variables on the left side should match the number of expressions on the right
side. For example, if we wish to assign to three variables v1, v2 and v3, we
need 3 expressions, say, el, e2, e3.

**vl, v2, v3 := el, e2 , e3**

The left side is a comma-separated
list of variables. The right side is a comma-separated list of expressions. To
execute an assignment statement, first evaluate all the expressions on the
right side using the current values of the variables, and then store them in
the corresponding variables on the left side.

**Example 6.13. **What are the values of** **variables m and n after the
assignments in

line (1) and line (3)?

**1.
****m, n := 2 , 5**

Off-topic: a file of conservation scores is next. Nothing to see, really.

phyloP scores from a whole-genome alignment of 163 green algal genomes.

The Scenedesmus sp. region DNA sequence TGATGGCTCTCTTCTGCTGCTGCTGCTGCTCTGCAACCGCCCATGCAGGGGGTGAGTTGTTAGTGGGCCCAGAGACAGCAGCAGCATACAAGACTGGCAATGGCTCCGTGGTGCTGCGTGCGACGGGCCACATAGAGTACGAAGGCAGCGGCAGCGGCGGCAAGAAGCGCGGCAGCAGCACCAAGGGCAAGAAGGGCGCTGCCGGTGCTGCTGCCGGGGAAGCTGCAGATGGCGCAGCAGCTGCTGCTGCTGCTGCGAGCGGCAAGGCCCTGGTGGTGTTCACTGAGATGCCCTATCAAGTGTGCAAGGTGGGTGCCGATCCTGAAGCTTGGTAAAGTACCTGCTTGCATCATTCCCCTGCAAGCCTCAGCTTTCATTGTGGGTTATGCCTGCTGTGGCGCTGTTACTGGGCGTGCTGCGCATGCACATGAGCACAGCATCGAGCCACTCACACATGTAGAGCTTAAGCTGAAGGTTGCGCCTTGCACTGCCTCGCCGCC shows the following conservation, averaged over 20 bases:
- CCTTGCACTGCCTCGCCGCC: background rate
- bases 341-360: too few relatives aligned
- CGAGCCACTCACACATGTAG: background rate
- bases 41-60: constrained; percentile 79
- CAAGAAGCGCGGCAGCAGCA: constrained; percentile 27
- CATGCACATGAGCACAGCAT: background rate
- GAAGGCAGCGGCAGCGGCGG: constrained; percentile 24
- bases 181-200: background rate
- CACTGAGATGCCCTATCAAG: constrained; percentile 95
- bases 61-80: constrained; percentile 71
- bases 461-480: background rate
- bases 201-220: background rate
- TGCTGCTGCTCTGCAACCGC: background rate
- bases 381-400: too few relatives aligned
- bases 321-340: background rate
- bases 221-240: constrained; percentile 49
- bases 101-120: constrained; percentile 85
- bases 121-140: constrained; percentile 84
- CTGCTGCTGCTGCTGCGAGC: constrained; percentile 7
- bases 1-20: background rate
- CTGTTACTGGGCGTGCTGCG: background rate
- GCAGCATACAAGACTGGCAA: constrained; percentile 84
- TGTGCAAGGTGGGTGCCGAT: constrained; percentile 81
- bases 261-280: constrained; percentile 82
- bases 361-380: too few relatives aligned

**2.
****m, n = ? , ?**

**3.
****m,n:=m+3,n-1**

**4.
****m, n = ? , ?**

The assignment in line (1) stores
2 in variable m, and 5 in variable n.

The assignment in line (3)
evaluates the expressions m + 3 and n - 1 using the current values of m and n
as

**m + 3 , n - 1**

**=2+3,5-1**

**= 5,4**

and stores the values 5 and 4 in
the variables m and n, respectively.

**1. m, n := 2,5**

**2. -- m, n = 2 , 5**

**3. m, n := m + 3, n - 1**

**4. -- m, n = 2 + 3, 5-1 = 5, 4**

Values of the variables after the
two assignments are shown in in line (2) and line(4).

**Example 6.14**.
In Example 6.11, we** **abstracted the state of the
process by two variables p and c. The next step is to model the process of
cutting the chocolate bar. When we make a single cut of a piece, the number of
pieces (p) and the number of cuts both
increase by 1. We can model it by an assignment statement.

**p, c := p + 1, c+1**

which is read as p and c
"become" p + 1 and c + 1, respectively.

Tags : Computer Science , 11th Computer Science : Chapter 6 : Specification and Abstraction